Award Name : Padma Bhushan
Year of Award : 2014
Award for : Education
Location : Dehradun, Uttarakhand, India
Anita Mazumdar Desai (born 24 June 1937) is an Indian novelist and the Emerita John E. Burchard Professor of Humanities at the Massachusetts Institute of Technology. As a writer she has been shortlisted for the Booker Prize three times; she received a Sahitya Academy Award in 1978 for her novel Fire on the Mountain, from the Sahitya Academy, India's National Academy of Letters; she won the British Guardian Prize for The Village by the Sea.
Anita Mazumdar was born in Mussoorie, India, to a German mother, Toni Nime, and a Bengali businessman, D. N. Mazumdar. She grew up speaking German at home and Bengali, Urdu, Hindi and English outside the house. However, she did not visit Germany until later in life as an adult. She first learned to read and write in English at school and as a result English became her "literary language". She began to write in English at the age of seven and published her first story at the age of nine.
She was a student at Queen Mary's Higher Secondary School in Delhi and received her B.A. in English literature in 1957 from the Miranda House of the University of Delhi. The following year she married Ashvin Desai, the director of a computer software company and author of the book Between Eternities: Ideas on Life and The Cosmos. They have four children, including Booker Prize-winning novelist Kiran Desai. Her children were taken to Thul (near Alibagh) for weekends, where Desai set her novel The Village by the Sea. For that work she won the 1983 Guardian Children's Fiction Prize, a once-in-a-lifetime book award judged by a panel of British children's writers.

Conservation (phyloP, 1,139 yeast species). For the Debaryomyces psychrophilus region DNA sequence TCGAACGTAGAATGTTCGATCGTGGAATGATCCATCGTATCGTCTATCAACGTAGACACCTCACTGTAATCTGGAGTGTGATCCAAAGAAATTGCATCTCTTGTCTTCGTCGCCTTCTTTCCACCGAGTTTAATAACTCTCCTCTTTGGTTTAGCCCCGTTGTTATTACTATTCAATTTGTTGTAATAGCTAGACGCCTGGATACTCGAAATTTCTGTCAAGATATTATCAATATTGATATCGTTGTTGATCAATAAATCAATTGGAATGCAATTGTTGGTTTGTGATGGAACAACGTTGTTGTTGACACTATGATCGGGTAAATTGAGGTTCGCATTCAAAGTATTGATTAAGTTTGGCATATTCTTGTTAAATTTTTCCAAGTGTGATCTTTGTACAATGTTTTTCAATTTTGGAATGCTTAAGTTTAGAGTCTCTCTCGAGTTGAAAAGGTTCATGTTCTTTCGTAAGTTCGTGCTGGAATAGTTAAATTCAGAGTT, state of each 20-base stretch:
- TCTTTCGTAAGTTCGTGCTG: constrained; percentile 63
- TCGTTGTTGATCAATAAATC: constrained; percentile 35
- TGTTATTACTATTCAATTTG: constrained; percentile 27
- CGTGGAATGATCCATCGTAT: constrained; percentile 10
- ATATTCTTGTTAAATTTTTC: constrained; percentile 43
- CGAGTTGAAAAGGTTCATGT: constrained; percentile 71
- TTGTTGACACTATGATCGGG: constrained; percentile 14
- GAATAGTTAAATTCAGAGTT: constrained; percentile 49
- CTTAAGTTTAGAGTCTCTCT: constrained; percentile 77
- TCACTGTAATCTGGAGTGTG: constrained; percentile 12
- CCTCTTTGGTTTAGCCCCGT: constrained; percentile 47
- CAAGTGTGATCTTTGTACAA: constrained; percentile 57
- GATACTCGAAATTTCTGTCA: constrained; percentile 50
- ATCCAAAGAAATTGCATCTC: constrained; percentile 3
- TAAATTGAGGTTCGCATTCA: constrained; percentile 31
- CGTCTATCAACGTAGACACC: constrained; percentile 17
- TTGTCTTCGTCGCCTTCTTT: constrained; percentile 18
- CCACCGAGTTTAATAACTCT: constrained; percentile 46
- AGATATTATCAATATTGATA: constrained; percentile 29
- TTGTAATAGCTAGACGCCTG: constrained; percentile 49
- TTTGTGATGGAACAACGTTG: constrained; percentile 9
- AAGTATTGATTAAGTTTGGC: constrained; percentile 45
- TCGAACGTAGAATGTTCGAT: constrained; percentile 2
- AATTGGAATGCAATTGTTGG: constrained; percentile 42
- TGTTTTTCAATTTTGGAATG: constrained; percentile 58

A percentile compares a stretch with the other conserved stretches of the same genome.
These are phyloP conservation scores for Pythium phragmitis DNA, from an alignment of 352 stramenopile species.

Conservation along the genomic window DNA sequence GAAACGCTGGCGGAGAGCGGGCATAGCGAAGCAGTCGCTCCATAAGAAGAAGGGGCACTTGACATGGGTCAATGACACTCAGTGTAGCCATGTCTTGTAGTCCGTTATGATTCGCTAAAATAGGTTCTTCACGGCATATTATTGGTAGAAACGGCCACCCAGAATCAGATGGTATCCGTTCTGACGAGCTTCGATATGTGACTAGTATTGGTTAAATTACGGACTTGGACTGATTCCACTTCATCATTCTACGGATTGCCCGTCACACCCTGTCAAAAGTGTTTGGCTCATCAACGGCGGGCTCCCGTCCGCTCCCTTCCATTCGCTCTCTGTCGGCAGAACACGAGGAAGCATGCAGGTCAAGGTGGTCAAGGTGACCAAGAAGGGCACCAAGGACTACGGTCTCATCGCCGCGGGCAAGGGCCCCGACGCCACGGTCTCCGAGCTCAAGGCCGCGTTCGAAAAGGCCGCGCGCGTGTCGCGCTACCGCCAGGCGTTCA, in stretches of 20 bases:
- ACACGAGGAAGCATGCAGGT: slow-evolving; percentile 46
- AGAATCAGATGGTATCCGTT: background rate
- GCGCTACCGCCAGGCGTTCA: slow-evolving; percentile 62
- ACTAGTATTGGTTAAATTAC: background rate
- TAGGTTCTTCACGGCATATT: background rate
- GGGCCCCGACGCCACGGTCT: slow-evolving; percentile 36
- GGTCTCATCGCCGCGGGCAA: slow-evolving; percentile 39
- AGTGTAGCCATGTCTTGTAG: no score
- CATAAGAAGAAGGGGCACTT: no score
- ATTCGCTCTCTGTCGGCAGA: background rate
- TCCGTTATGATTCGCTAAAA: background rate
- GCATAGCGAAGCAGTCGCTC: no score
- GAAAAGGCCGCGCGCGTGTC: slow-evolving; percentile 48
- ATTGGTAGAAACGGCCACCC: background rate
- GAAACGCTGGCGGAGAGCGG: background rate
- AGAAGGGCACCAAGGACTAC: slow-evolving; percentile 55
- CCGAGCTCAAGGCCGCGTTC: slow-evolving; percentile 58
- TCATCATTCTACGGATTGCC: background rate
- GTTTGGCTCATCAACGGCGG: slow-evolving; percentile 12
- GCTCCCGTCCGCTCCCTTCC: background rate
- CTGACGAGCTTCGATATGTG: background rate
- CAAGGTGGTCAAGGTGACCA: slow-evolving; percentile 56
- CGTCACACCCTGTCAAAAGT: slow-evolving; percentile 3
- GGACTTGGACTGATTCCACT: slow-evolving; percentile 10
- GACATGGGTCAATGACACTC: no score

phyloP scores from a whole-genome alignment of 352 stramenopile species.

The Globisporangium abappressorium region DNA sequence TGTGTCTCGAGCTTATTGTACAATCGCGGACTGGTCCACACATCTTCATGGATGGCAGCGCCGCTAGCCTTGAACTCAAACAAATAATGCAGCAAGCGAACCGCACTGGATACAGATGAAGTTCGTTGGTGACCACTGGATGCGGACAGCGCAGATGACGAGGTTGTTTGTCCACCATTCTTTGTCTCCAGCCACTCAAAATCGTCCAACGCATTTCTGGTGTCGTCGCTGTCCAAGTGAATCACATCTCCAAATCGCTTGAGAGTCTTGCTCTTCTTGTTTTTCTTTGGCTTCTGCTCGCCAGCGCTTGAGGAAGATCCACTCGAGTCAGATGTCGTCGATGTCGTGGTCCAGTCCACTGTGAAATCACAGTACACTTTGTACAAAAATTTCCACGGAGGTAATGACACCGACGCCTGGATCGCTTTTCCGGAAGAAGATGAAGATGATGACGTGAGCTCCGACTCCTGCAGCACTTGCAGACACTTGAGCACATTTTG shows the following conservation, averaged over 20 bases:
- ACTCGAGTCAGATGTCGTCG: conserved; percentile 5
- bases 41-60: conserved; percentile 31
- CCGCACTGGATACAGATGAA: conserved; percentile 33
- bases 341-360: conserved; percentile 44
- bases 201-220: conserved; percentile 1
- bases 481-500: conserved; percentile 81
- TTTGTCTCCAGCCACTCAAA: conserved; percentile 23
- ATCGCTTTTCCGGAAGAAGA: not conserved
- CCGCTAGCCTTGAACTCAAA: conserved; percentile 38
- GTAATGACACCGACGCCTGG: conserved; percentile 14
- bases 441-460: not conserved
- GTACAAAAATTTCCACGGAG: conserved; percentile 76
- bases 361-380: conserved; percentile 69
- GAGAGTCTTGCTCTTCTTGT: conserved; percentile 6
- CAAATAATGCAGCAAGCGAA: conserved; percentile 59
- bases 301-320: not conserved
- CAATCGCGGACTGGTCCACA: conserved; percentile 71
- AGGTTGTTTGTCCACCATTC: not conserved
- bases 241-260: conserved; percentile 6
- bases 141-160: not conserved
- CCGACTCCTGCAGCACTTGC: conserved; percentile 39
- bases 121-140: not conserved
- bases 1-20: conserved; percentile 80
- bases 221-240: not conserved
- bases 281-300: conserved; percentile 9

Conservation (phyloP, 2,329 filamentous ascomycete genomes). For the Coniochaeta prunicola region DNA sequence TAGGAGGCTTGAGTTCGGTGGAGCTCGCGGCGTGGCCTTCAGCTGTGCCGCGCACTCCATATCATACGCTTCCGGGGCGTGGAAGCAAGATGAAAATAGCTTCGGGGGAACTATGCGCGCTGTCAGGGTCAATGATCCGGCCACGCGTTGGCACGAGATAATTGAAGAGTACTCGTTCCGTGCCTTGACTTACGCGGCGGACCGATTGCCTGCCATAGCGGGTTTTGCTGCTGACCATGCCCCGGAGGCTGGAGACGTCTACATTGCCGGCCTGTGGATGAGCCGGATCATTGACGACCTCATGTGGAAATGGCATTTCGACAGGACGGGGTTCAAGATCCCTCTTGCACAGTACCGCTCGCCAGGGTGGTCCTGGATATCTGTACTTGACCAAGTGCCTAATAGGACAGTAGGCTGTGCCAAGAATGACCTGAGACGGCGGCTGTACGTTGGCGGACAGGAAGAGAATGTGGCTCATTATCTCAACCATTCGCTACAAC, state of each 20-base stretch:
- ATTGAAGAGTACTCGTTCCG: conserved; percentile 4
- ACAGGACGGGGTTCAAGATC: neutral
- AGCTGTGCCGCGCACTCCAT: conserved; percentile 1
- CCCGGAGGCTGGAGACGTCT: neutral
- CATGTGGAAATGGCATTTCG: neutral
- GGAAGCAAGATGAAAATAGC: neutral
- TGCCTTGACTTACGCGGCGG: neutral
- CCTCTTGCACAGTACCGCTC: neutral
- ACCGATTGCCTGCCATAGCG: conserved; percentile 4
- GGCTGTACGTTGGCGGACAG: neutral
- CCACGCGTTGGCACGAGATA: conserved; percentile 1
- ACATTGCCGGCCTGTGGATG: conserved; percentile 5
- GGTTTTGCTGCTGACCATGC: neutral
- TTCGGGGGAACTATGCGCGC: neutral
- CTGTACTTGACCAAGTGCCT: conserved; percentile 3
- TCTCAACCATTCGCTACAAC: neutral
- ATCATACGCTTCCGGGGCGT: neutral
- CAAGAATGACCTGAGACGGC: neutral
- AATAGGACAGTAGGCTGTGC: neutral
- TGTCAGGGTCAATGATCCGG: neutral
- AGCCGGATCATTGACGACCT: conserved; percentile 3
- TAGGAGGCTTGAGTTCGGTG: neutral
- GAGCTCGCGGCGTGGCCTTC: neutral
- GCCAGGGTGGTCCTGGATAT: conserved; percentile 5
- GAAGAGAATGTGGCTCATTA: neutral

Desai published her first novel, Cry The Peacock, in 1963. She considers Clear Light of Day (1980) her most autobiographical work as it is set during her coming of age and also in the same neighbourhood in which she grew up. In 1984 she published In Custody – about an Urdu poet in his declining days – which was shortlisted for the Booker Prize. In 1993 she became a creative writing teacher at Massachusetts Institute of Technology. Her novel, The Zigzag Way, set in 20th-century Mexico, appeared in 2004 and her latest collection of short stories, The Artist of Disappearance was published in 2011.
Desai has taught at Mount Holyoke College, Baruch College and Smith College. She is a Fellow of the Royal Society of Literature, the American Academy of Arts and Letters, and of Girton College, Cambridge (to which she dedicated Baumgartner's Bombay). In addition, she writes for the New York Review of Books.